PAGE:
Sunday, December 02, 2007

Windows Shortcut (LNK) files

I saw a question in a forum recently regarding Windows Shortcut Files, and thought I would post something that included my findings from a quick test.

The question had to do with the file MAC times found embedded in the .lnk file, with respect to those found on the file system (FAT32 in this case). The question itself got me curious, so I ran a quick test of my own.

I located a .lnk file in my profile's (on my own system) Recent folder (NTFS partition) and ran the lslnk.pl script from my book against it, extracting (in part) the embedded file times:

MAC Times:
Creation Time = Fri Nov 16 20:33:21 2007 (UTC)
Modification Time = Fri Nov 16 22:47:50 2007 (UTC)
Access Time = Fri Nov 16 20:33:21 2007 (UTC)

I then double-clicked the Shortcut file itself (from within Windows Explorer), launching the .pdf file. I closed the .pdf file and used "dir /ta" to verify that the last access time on the shortcut file and on the .pdf file itself had been updated to the current time (in this case, 7:29am EST). I re-ran the lslnk.pl script against the original shortcut file, and extracted the same MAC times as seen above.

BTW...the creation date on the .pdf file in question is 11/16/2007 03:33 PM...which is identical to the creation date embedded in the shortcut file, with the time zone taken into account.

Based on extremely limited testing, it would appear that the MAC times in the shortcut file do not change following the initial creation of the shortcut file.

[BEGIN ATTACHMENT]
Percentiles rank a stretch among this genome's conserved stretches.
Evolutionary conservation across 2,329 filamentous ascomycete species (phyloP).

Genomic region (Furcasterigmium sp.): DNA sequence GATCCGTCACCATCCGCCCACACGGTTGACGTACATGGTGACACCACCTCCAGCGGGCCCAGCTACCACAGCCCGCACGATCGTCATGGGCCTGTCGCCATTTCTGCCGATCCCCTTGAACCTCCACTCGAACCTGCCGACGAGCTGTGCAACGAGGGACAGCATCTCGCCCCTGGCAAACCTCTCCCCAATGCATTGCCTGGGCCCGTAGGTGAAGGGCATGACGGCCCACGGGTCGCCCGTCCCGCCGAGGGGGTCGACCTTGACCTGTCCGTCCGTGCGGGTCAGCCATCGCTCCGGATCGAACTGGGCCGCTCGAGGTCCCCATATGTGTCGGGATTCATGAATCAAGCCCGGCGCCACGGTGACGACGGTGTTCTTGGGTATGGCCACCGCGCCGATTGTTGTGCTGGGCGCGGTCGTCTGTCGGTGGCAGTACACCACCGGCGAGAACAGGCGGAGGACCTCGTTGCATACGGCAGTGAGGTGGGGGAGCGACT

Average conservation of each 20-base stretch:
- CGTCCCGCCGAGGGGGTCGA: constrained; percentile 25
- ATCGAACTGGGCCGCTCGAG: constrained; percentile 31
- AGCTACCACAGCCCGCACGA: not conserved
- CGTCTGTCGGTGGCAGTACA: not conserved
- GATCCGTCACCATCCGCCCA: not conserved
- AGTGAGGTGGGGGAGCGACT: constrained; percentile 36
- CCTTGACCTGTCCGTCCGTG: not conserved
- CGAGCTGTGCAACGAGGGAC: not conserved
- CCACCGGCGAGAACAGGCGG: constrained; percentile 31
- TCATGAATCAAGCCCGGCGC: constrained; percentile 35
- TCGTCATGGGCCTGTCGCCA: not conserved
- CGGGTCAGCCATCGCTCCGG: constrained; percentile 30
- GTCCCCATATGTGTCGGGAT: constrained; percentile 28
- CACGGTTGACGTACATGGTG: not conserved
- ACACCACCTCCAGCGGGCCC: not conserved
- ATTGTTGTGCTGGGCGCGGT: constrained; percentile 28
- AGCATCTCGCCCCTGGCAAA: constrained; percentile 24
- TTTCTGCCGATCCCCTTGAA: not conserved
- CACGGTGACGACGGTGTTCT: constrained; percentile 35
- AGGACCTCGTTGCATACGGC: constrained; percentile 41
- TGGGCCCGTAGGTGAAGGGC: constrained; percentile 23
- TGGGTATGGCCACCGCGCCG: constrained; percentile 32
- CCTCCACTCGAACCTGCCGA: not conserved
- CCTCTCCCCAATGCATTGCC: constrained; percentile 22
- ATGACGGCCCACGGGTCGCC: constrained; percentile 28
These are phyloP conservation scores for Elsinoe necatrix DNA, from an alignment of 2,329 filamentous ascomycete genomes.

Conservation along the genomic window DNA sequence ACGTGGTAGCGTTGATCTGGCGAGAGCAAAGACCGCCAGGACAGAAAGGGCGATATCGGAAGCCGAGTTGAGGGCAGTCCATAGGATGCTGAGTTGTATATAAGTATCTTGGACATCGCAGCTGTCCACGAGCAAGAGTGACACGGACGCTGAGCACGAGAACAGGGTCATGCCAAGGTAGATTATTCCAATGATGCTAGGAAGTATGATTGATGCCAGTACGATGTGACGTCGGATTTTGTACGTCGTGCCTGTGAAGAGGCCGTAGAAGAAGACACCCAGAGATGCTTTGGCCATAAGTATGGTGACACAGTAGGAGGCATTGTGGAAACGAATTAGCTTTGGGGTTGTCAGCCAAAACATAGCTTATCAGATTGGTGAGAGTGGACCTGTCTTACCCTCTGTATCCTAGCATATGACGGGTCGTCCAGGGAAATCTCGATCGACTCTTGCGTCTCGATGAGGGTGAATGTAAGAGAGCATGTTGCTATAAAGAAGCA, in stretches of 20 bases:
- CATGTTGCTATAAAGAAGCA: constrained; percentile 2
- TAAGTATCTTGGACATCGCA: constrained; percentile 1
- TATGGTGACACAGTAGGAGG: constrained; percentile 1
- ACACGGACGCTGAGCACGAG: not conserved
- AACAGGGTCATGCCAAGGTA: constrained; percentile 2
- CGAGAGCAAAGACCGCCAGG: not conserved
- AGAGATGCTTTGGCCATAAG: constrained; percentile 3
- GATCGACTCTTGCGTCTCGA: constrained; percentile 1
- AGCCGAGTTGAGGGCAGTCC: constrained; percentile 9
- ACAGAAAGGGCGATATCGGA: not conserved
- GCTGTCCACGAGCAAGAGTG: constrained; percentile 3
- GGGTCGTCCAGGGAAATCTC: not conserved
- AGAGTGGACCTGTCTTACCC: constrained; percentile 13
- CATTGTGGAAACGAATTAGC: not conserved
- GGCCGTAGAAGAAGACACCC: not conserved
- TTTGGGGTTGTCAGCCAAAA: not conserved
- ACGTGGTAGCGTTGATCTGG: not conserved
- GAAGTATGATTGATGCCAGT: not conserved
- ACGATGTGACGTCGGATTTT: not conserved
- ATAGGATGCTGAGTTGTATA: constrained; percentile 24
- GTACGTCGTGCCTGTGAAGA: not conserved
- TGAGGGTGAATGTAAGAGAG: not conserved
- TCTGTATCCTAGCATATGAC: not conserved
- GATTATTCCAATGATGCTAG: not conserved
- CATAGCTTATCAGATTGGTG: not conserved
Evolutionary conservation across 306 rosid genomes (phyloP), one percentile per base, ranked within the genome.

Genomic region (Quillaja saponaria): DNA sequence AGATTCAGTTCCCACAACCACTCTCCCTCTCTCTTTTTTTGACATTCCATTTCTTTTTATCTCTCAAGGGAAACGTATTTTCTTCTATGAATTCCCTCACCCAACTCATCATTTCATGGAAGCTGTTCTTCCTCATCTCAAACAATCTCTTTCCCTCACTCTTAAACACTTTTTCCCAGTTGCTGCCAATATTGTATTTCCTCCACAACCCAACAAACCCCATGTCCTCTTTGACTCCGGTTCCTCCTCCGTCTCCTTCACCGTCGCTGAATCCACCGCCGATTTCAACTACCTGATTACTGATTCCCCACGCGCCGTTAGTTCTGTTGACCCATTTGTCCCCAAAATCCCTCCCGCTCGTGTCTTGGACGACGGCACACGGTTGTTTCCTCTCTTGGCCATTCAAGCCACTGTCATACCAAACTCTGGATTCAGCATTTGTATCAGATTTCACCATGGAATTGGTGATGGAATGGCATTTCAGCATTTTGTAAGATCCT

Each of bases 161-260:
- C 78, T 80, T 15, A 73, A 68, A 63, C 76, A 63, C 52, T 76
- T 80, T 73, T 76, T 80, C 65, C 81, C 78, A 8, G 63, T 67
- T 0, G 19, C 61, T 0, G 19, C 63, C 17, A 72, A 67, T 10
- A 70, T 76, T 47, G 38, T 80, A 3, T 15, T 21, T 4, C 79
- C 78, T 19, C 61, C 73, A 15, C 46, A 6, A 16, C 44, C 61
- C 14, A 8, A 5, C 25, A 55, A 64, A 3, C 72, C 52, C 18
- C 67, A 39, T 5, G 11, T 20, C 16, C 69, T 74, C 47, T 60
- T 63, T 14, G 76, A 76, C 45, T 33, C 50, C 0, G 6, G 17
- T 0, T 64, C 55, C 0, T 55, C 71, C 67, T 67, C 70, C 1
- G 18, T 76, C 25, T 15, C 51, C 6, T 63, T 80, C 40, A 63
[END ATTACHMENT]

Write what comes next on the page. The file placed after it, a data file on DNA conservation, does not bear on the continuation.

Can anyone confirm/verify this, on NTFS as well as FAT32?

4 comments:

JimmyWeg said...

The internal dates of the links should reflect the MACs of the target, and are usually updated when the link is next accessed. However, in a few tests, I've seen internal last accessed dates, but not modified dates, updated when the file was opened directly and not from the link. Consider, too, that the granularity of time stamps may play a role. In XP/NTFS, the accessed date update can be delayed up to an hour, if I recall correctly. There are several variables that affect how links are created and updated, but the internal dates usually are not stagnant.

Keydet89 said...

Jimmy,

I checked again this morning, almost 24 hrs after the above test and post, and the MAC times embedded in the shortcut are still the same. I had at least two clean shutdowns yesterday, no crashes.

Sounds like more extensive testing is in order.

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Robert Dillon said...

I have discovered a similar issue with Word documents and shortcuts. Please see my post at http://answers.microsoft.com/en-us/office/forum/office_2003-word/file-access-date-on-word-doc-file-doesnt-change/57d9e2b5-8941-4dbe-a697-8577a812d0f9?tab=MoreHelp

I haven't found any documentation. This has been an issue in a court case. see here http://blog.al.com/live/2011/01/allegations_of_faked_will_crum.html

An "expert" claims that access dates did not change because the clock was set back to create the document and conceil the date. I determined that they clicked on a shortcut, so the access date did not update on the target file. They openned and printed the will and closed Word without saving. The access date did not change.

The create, modify, and access dates were all the same. never modifed after created but access date didn't change although the file was definately accessed.

Did you find an explanation for what you experienced?

Thank You.